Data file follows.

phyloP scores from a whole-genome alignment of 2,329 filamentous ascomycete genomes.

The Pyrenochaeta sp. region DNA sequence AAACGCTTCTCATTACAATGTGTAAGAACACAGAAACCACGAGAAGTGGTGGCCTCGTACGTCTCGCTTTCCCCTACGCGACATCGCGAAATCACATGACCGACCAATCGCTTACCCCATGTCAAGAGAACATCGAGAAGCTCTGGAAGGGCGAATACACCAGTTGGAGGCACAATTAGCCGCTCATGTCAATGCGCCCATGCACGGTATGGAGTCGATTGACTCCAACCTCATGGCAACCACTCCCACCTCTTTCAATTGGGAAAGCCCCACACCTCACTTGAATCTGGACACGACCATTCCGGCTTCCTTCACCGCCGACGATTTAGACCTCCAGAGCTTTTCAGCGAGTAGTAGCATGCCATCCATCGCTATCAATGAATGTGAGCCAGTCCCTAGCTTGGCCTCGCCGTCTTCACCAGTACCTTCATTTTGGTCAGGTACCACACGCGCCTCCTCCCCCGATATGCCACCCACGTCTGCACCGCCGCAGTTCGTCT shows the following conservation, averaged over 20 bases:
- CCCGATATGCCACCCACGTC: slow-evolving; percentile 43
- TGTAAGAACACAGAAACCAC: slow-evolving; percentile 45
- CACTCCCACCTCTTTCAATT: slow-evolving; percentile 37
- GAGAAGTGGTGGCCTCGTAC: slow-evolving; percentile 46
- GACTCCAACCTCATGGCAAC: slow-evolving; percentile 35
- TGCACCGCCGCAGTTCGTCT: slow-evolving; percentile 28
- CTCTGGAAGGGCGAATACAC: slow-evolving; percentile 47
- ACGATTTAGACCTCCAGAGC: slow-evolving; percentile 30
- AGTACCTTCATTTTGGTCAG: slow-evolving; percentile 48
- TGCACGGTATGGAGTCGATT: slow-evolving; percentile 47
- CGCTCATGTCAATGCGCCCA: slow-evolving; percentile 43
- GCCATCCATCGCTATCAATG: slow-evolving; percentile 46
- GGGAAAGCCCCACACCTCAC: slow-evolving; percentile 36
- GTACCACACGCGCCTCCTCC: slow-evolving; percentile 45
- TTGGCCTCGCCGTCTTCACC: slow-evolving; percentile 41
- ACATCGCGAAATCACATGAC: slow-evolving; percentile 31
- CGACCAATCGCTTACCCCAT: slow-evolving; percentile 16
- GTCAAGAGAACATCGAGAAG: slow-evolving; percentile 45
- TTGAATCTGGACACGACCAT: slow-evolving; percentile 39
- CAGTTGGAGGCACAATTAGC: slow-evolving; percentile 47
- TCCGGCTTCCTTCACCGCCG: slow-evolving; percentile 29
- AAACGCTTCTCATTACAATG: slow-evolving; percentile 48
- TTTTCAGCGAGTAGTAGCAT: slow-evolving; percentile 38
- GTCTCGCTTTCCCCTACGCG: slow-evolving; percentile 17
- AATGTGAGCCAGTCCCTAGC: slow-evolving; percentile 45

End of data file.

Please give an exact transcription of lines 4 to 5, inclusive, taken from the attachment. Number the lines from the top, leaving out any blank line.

- TGTAAGAACACAGAAACCAC: slow-evolving; percentile 45
- CACTCCCACCTCTTTCAATT: slow-evolving; percentile 37